and this can be true for college students as well. Viewers create unrealistic images of sex in their heads and can be disappointed by the actual experience. Porn is edited to be appealing to viewers, just like television and movies. It’s not real — it’s theatrical sex. Men and women alike can feel intimidated by the unrealistic bodies and moves used in the ﬁlms, creating anxiety and sometimes avoidance of true intimacy. As with everything in life, moderation is key. There is no shame in watching porn; lots of people do it. Porn has its time and place, but if the lines between reality and porn blur, then you have a problem. t&c DENNISON SLEEPER IS A SOPHOMORE PUBLIC RELATIONS MAJOR AND A CONTRIBUTING WRITER FOR THE t&c.
sports 7 Baseball outshines competition in the Sunshine State www.otterbein360.com
vol. 93, issue 22
The team traveled to Florida for its annual spring break trip and returned with a winning record of 11-4 BY TYLER DUBIAK Staff Writer
Palm trees, sunshine and tough competition awaited the Otterbein University baseball team this past week, as the team traveled south for its annual spring break trip. During the eight-day trip, the team pulled out six victories from its nine games and impressed other coaches around the country, as it received 18 votes to be in the top 25 in the country. “This will be a very good week to test our players, especially the young guys, and see how we stack up to the best in the nation,” head coach George Powell said before the trip started. On day one of the trip, the team went against the Wheaton College Thunder in a doubleheader. It lost its ﬁrst game, 6-2, but freshman Billy Harkenrider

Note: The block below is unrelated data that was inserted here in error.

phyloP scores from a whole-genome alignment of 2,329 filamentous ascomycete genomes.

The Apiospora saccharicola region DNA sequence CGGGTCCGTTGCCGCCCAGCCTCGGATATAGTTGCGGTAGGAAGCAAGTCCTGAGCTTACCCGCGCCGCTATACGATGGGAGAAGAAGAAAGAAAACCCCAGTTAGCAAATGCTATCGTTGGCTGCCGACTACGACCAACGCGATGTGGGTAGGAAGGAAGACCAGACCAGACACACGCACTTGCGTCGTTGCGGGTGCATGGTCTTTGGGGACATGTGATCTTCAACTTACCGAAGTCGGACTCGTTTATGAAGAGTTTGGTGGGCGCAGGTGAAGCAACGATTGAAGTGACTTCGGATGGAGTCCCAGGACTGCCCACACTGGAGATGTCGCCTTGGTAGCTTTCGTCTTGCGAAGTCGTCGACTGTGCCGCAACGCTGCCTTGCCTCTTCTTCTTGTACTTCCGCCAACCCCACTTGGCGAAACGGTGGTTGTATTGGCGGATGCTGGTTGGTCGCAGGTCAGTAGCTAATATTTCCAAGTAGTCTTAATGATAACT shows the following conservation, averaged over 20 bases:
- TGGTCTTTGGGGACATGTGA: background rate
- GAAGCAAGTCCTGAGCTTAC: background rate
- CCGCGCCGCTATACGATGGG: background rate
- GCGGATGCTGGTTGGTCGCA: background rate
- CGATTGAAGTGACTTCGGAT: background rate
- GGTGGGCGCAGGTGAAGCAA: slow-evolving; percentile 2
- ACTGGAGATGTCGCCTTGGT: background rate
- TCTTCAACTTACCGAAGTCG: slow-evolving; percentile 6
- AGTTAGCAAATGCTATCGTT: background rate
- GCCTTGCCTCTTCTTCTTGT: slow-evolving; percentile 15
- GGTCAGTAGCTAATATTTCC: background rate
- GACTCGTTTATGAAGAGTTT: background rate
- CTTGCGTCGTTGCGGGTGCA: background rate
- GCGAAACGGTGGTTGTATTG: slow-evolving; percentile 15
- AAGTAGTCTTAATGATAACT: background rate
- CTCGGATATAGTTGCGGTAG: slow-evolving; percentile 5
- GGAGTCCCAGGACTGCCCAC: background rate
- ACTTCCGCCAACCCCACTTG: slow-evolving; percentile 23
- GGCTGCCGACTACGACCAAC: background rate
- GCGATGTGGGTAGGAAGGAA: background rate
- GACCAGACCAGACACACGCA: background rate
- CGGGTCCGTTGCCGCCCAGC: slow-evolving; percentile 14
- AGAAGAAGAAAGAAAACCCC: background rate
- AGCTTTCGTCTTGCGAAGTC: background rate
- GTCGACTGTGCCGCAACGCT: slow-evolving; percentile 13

recorded his ﬁrst collegiate home run. In game two, the Cardinals came back up, 6-4, in the bottom of the seventh inning. Freshman AJ Finlay gave the Cardinals the win after he scored a run off a wild pitch with the bases loaded. Junior Dom Porretta was the starting pitcher in that game, with junior Jon Cheney in relief to get the win. On day two of the trip, the Cardinals played a single game at 8:30 a.m. against the Babson Beavers from Massachusetts. They were able to come away with a win, bringing in 11 runs to the Beavers’ ﬁve. Junior David Cydrus earned the win as he pitched eight innings and gave up only four runs. Junior Wes Meadows hit a two-run home run in the eighth inning.
On day three of the trip, the Cardinals faced off against the St. Lawrence University Saints from New York, and after a rough second inning, they found themselves down, 6-1. The Cardinals fought back, but could not pull off the win, as they lost, 7-4. While the trip was mainly business-related, the team was able to enjoy some downtime. “On the days off, we will do something together as a team to build up that chemistry for the season ahead,” Powell said. The Cardinals took on Elms College from Massachusetts in a doubleheader and won both games. The Cards won the ﬁrst game, 6-1, with junior Matt Frey on the mound. He pitched for seven innings and only gave up six hits and one unearned run. The second game was more of a nail-biter, but Otterbein was